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Hormones in Menstrual Cycle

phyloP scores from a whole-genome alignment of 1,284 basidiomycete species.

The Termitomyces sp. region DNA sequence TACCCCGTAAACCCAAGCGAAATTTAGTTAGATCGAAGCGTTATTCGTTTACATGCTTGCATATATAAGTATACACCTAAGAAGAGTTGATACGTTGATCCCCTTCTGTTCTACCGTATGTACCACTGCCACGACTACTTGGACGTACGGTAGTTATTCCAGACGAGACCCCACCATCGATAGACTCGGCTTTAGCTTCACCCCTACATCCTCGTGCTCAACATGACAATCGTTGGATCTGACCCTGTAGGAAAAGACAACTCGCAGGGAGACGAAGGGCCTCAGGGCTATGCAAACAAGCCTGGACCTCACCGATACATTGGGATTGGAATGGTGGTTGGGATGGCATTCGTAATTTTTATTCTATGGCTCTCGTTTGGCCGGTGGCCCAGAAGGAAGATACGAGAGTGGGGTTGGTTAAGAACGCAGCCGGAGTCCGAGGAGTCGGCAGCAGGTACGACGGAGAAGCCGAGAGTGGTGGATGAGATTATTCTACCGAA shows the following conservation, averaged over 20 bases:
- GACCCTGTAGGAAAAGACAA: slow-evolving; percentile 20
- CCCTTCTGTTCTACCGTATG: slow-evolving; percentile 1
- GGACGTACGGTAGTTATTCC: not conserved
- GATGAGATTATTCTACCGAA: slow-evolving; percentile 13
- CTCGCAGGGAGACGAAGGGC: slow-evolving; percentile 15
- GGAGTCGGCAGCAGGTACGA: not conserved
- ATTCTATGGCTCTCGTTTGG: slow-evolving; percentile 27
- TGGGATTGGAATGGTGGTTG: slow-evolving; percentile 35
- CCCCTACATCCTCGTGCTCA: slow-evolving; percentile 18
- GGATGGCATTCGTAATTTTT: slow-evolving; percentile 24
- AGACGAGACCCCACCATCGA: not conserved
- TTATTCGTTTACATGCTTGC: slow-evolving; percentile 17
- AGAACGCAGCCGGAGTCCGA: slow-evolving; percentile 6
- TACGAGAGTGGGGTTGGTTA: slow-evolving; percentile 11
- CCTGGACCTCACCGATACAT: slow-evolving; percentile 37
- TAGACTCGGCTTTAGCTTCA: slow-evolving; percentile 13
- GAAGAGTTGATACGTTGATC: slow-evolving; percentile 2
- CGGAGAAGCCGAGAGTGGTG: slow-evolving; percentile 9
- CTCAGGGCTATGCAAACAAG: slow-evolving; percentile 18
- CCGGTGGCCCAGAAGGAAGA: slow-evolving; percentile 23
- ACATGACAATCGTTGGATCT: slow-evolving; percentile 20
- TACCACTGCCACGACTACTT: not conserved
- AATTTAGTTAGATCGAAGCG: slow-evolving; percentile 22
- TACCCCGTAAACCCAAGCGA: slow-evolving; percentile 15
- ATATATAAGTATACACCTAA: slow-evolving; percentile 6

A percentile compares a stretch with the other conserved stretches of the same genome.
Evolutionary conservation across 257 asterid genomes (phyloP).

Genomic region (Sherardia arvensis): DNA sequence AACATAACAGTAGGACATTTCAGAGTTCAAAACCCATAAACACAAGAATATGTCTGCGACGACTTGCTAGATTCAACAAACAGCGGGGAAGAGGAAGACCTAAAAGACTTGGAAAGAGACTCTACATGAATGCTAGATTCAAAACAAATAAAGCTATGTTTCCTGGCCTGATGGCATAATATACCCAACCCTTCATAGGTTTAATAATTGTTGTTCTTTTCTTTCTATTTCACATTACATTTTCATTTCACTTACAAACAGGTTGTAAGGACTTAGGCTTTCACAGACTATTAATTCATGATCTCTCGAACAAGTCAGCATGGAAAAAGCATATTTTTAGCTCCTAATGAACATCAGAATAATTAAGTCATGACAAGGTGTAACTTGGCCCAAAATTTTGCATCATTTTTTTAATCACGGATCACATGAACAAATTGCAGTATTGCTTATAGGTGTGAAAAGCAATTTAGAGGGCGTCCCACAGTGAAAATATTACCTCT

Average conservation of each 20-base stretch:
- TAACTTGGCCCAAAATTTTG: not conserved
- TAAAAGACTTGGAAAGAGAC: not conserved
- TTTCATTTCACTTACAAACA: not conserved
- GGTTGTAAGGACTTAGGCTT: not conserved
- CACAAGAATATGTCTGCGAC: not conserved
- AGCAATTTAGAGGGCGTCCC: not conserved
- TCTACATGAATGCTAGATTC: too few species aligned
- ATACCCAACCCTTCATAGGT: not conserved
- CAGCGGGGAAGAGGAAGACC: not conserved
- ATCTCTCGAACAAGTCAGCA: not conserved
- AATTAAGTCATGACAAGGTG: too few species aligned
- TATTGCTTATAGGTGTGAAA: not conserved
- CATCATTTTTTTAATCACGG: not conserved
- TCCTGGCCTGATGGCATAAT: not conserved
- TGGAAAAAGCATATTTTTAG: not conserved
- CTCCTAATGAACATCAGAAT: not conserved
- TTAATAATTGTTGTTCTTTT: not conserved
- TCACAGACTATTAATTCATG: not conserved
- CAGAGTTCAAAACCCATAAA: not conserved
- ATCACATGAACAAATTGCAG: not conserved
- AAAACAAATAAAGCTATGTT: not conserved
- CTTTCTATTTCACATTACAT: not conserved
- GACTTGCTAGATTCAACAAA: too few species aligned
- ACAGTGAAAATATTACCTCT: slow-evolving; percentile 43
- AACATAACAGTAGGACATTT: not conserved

The menstrual cycle can be broken down into the pre-ovulatory phase and the post-ovulatory phase. During the pre-ovulatory phase (before ovulation takes place), the gonadotropin releasing hormone (GnRH) stimulates the anterior pituitary gland to release the luteinizing hormone (LH) and the follicle stimulating hormone (FSH). LH stimulates theca cells in the immature follicle to differentiate and proliferate. Theca cells are responsible for producing androgens and releasing those androgens to another type of cell called granulosa cell. FSH on the other hand stimulates the proliferation of granulosa cells, which use the androgens to form estrogens. Estrogens initiate the thickening of the endometrium and create a positive feedback loop on GnRH, FSH and LH. This in turn causes the LH surge (as well as a rise in FSH), which leads to the process of ovulation. During the post-ovulatory phase (after ovulation takes place), the LH causes the formation of the corpus luteum, which begins producing estrogen as well as progesterone. Progesterone inhibits the contraction of the uterus, inhibits another follicle from maturing and maintains the thickening of the endometrium. Both progesterone and estrogen now create a negative feedback loop on GnRH, LH and FSH. This means that a rise in progesterone causes less LH to be produced and this is precisely why the corpus luteum begins to degenerate into the corpus albicans (remember LH is needed to form and maintain the corpus luteum). Therefore, the corpus luteum eventually breaks down and stops releasing progesterone and estrogen. As progesterone and estrogen levels fall, the endometrium can no longer be maintained and begins to break down in a process called menstruation. A fall in progesterone also causes uterine contractions, which is what women experiencing during menstrual cramps.
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